The article by Scharhag et al. offers a plethora of information, but I am missing a concrete value for a healthy limit to endurance exercise.
The section on changes to the ECG contains two apparently contradictory statements:
- Atrial fibrillation is more common among middle-aged and older endurance athletes than it is among athletically inactive persons of the same age.
- On the other hand, it has been found that moderate endurance training, as performed in preventive-fitness programs, may actually lower the risk of atrial fibrillation in old age.
The only explanation for this contradiction is the intensity of the endurance exercise. More intense training is more likely to result in overstretching of the left atrium. Atrial remodeling then enables atrial fibrillation. Medicine can define clear threshold values for blood pressure, pulse rates, and cholesterol concentrations. For me as a general practitioner it would be very important to know a definite threshold value for healthy physical endurance exercise. What can I recommend to my patients as moderate endurance exercise?
Research is currently not able to provide evidence based data to answer this question, which is relevant for routine clinical practice. Many years ago, the campaign “Trimm dich [get fit] Aktion 130” was launched. However, a general pulse rate of 130 for everyone is not differentiated enough and probably not scientifically supported either. I would welcome definitive values, based on age and weight. To this end, age-dependent performance in watts/kg body weight could be used. Even more simply, an endurance exercise threshold could be given as a percentage of the maximum age-related pulse rate. This could form the basis for future studies.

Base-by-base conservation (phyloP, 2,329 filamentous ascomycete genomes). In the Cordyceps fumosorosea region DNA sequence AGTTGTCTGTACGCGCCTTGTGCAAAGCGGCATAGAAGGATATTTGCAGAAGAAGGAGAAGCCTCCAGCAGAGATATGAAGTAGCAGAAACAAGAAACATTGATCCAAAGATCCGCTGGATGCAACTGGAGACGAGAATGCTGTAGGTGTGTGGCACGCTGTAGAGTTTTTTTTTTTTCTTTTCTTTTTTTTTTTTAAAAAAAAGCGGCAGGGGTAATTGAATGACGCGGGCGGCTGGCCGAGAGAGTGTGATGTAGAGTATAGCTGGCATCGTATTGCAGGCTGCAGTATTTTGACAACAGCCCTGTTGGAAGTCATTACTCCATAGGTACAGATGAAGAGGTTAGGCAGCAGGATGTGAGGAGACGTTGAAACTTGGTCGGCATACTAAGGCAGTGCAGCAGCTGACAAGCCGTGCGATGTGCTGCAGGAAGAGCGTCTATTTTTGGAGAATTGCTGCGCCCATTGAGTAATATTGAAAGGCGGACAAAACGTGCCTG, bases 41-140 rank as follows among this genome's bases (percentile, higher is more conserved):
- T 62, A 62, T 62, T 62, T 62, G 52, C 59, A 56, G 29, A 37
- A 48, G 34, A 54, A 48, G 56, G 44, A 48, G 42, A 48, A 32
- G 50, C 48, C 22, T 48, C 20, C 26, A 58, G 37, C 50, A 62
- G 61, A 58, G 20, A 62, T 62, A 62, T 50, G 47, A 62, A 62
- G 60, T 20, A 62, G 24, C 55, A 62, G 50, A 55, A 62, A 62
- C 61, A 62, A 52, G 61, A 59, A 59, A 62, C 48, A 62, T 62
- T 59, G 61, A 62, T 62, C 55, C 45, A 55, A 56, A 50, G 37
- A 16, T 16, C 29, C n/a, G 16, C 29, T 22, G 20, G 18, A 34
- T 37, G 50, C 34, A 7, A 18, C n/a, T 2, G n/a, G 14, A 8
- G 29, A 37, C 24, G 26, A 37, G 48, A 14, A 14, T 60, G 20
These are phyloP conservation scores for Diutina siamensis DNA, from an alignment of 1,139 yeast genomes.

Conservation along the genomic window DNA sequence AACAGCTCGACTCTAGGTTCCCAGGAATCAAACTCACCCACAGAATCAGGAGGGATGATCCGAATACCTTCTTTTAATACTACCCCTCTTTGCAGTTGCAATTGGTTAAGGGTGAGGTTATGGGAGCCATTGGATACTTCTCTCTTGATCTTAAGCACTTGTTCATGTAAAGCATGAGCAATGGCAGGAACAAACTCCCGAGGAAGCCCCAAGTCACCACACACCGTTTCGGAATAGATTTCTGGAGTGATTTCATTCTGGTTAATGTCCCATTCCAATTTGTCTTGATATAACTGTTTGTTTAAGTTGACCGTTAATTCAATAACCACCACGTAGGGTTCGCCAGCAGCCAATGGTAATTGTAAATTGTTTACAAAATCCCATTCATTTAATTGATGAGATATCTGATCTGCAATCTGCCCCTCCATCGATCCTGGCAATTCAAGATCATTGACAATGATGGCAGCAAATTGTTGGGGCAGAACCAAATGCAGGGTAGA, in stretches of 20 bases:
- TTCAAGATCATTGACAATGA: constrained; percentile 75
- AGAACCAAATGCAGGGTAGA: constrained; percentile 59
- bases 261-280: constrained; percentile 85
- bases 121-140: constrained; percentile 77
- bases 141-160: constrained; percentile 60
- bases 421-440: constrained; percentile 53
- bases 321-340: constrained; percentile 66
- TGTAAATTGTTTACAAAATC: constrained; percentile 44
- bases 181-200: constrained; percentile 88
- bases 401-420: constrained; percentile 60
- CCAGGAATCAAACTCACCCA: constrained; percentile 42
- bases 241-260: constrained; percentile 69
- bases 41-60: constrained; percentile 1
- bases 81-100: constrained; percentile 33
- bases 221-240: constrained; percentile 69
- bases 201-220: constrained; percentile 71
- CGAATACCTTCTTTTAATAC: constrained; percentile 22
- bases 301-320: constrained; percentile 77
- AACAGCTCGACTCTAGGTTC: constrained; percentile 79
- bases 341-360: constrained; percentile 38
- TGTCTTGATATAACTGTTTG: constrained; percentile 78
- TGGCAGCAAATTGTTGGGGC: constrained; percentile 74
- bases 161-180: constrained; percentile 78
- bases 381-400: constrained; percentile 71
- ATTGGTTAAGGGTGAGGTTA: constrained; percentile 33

Dr. med. Joachim Liebendörfer
Arzt für Allgemeinmedizin, Ostelsheim, Liebendoerfer.Ostelsheim@t-online.de
|1.||Scharhag J, Löllgen H, Kindermann W: Competitive sports and the heart: benefit or risk? Dtsch Arztebl Int 2013; 110(1–2): 14–24.|